Burning Wheel at Chicago Gameday 43

For my event at Gameday 43, I ran a Burning Wheel scenario that I titled, “Devil Take the Hindmost”; the PCs were all Great Wolves from the Monster Burner. The starting situation is that the pack has been devastated by an attack by the orcs who have been ravaging the forest all season; the dominants have been killed, and the pups have been captured, eventually to be broken and added to the orc legions. With the pack’s numbers depleted, the remaining wolves have allowed some outcasts to return in order to rebuild the pack again and, hopefully, retrieve the pups.

I had three players — Joe Beason, Tim Jensen , and Willow Palecek — who played, respectively: Thunder, a beloved uncle of the pack; Blood-of-Fire, a spirit-hunter returned home; and Greyfur, a nine(!) lifepath elder wolf and master hunter who is missing an eye. There was a fourth player signed up, but they were called away by a work emergency. I had five PCs ready, so there was a lone wolf who went unused and an orc legion defector that ended up being an NPC.

(Yes, I took Blood-of-Fire’s concept from the MonBu. Even his mom, Splay-Tooth, was in play. Hey, great artists steal.)

I had provided one belief for each PC and had the players write two more; one about the situation and one about another PC. Attention Paul Beakley: it did not take two hours! Granted, they’d all played BW before.

We played for about four hours with a mid-session break to do artha awards. I had started them each with one fate and one persona and wanted to 1) give them a chance to earn more and 2) showcase a bit of the BIT-artha cycle.

Overall, the session went well. I think this was probably the tightest, grabbiest scenario I’ve yet to produce for a BW one-shot. Everyone seemed to have a pretty clear idea of what was at stake and what they wanted to do next. Interestingly, what I thought would be the biggest conflict — Who gets to be dominant now? — was pretty much resolved with the first roll. We opted for a straight versus rather than a full-blown DoW, as neither Tim nor Willow (the players involved) wanted to start the session with a long conflict. I was a little worried about this afterwards, but as I debriefed with Joe, he mentioned that he wasn’t all that interested in that issue at all, so quick resolution of that question was a feature for him, not a bug. (Joe was all about rescuing the pups!)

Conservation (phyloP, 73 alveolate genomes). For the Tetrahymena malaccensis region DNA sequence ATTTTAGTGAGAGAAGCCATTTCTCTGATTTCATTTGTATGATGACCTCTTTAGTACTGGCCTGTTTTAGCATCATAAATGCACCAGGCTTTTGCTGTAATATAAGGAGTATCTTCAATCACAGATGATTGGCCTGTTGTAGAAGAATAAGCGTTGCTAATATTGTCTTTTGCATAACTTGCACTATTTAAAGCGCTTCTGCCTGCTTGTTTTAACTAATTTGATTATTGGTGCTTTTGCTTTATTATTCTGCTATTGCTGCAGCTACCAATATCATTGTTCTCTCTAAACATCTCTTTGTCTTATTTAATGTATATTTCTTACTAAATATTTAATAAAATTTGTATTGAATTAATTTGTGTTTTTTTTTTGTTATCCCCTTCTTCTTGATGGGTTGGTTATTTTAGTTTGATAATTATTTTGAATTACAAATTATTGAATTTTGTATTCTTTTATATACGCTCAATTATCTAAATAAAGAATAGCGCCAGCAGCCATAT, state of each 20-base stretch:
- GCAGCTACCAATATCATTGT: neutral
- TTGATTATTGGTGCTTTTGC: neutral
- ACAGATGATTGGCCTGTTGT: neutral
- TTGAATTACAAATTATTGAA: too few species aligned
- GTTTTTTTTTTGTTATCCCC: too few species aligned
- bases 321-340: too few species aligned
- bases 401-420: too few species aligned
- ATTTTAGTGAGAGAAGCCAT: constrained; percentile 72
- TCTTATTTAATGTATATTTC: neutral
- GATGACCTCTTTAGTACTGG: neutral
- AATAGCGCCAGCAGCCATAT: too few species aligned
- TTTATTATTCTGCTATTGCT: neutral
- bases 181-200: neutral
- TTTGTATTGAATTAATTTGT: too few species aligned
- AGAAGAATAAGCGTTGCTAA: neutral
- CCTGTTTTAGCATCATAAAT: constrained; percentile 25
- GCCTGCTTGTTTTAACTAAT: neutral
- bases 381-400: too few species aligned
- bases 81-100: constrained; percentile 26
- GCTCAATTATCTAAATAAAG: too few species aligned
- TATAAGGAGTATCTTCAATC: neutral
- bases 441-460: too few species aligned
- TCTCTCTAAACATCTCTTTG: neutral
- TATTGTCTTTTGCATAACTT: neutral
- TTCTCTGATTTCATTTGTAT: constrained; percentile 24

So, for the most part, the session focused upon the quest to find and rescue the pups from the hands of the orcs. In the process, one of the other pregens was brought in: Worg, the defector from the orc horde (who the players renamed Rage-of-Moon, his true wolf pack name). This was nifty scene, as Joe had Thunder howl from a rise at the entire orc horde, calling for Rage-of-Moon to remember his wolf name and come return to the pack. He managed to hit Ob6, prompting Worg/Rage-of-Moon to break off right then and there and “come home”. There was also a great Enmity Clause when Willow tried to Circle up an elven hunter to help them (the pups were in a Black Metal cage, and wolves don’t have opposable thumbs). Turns out it was the elf that took Greyfur’s eye (and she his arm)! Old enemies who spat insults at each other and parted ways after an inconclusive melee (i.e., a tied Bloody Versus with light and superficial wounds).

They eventually managed to rescue the pups by infiltrating the horde as prisoners of Rage-of-Moon, intimidating an orc handler, and stunning most of the surrounding worgs with Blood-of-Fire howling the words of Grandfather (i.e., Primal Bark, which is a seriously badass skill).

The downside is that the players failed test a lot, which is kind of how things work a lot of the time in BW, and in some ways found that frustrating. Willow assured me that she felt all of the tests and Obs I called for were totally appropriate, but the simple act of failing the tests was frustrating for her. (She was also very tired, as she and Tim get up very early in order to make the drive down from Madison, and so was fading fast from about the mid-session break onward.) Still, I think that I got rules right and set good obstacles, and made sure that tests always moved the game forward.

I’d like the run the scenario again, in which case I would change a few things.

First off, I think the PCs could be tweaked a bit. Making a whole group of wolves is hard, even when including all of the Great Wolf settings, as there ends up being a lot of skill and trait overlap. I might swap some skill pints around, making sure I use General points for outside-the-box skills more often than I did, as well as perhaps specialize each wolf a bit more.

Next, having only three out of the five pregens in play narrowed the focus of the game quite a bit. I might re-think some of the relationships, as well as prioritize the PCs, e.g., “If there are only three players, offer them this subset of characters.”